Morris Townsend (John Catron) turns on the charm with the other lady of the house, Lavinia Penniman (Wendy Lehr). Photo by Michal Daniel.
Henry James (1843-1916) wrote several plays himself, but in the century since his passing third-party stage adaptations of his novels and short stories have enjoyed a much more active life. The now-complete Benjamin Britten centennial season brought several operatic settings of these works back into the limelight, reacquainting stage audiences with the dark overtones and disturbing themes in many of James’s works. With this acquaintance in mind, audiences approaching The Heiress (now playing at the Jungle Theater) should expect that things are going to turn out the exact opposite of well for at least one of the principals–but who?
This lavishly staged story is an adaptation of Henry James’s 1880 novel Washington Square. The late Victorian period play unfolds entirely inside a house in what was then the most fashionable neighborhood in Manhattan–a house whose luxury captures the heart of Morris Townsend (John Catron). Morris proceeds to court the titular heiress, Catherine Sloper (Kate Guentzel), who is guarded by her ever-watchful father Dr. Austin Sloper (Jeffrey Hatcher). Whether or not Morris loves Catherine for more than her money is a major theme in the play, and Catron’s performance keeps us guessing. Is Morris’s smoldering charm real or affected? Either way, it’s riveting to watch, with the eye-catching action tightly directed in the expansive house; both the direction and set design are by Bain Boehlke.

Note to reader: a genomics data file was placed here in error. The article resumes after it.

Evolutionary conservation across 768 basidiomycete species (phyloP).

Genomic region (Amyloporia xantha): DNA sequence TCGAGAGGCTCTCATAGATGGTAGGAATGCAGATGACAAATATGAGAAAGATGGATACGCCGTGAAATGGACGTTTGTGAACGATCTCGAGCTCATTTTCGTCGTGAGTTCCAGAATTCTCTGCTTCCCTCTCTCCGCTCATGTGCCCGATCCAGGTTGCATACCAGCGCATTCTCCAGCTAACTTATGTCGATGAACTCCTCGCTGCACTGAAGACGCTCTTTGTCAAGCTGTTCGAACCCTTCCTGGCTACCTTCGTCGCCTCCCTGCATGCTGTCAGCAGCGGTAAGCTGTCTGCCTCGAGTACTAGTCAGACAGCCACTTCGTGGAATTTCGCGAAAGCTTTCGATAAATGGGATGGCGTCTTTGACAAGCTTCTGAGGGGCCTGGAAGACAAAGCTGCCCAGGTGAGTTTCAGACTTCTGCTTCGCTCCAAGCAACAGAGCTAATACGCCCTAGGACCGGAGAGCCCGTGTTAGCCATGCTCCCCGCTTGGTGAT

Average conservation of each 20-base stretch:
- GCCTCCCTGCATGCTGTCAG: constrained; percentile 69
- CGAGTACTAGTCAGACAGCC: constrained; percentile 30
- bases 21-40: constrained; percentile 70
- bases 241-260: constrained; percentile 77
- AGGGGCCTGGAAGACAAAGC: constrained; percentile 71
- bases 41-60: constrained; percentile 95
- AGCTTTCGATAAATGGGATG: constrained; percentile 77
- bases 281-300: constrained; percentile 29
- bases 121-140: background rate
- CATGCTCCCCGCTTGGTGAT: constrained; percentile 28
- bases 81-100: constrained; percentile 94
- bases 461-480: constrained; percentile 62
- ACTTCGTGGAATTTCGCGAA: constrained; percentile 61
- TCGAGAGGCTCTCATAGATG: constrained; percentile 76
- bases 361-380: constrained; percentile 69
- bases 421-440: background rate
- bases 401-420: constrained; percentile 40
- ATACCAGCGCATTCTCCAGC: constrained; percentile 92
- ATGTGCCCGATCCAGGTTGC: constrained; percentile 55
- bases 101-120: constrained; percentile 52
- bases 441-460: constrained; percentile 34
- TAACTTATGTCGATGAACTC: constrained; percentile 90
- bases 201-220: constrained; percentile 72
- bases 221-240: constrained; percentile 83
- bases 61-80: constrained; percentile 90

Much could be said of the virtues of the script, which premiered in a lauded 1947 Broadway starring this reviewer’s namesake. The dialogue sparkles, the characters feel full and rich, and the sense of family history is profound. Hatcher and Wendy Lehr (as Aunt Penniman) have the sort of on-stage sibling relationship that instantly feels true-to-life, and many of the parent-child remarks that pass between Dr. Sloper and Catherine are delivered with a veracity that could induce flashbacks. The cast fits the material like a glove.
Several of the Jungle Theater’s plays this season have made excellent use of sound; here, bird chirps, clip-clops, and bells are tightly worked into the drama. Sean Healey’s cues seem to arise naturally and realistically out of the environment at exactly the right (and, sometimes for the characters, wrong) time. The period costumes by Amelia Cheever have a less pronounced impact, but have many simple touches that suit the particular characterizations. Center stage, however, is taken by the set designed and decorated by Boehlke and John Novak. It’s little surprise that Morris/Catron falls in love with the house, even aside from whoever is in it. The house, like the play, is lovely to look at.
CORRECTION 7/2/2014: The heiress is Catherine, played by Kate Guentzel — not, as originally written, Maria played by Valarie Falken.
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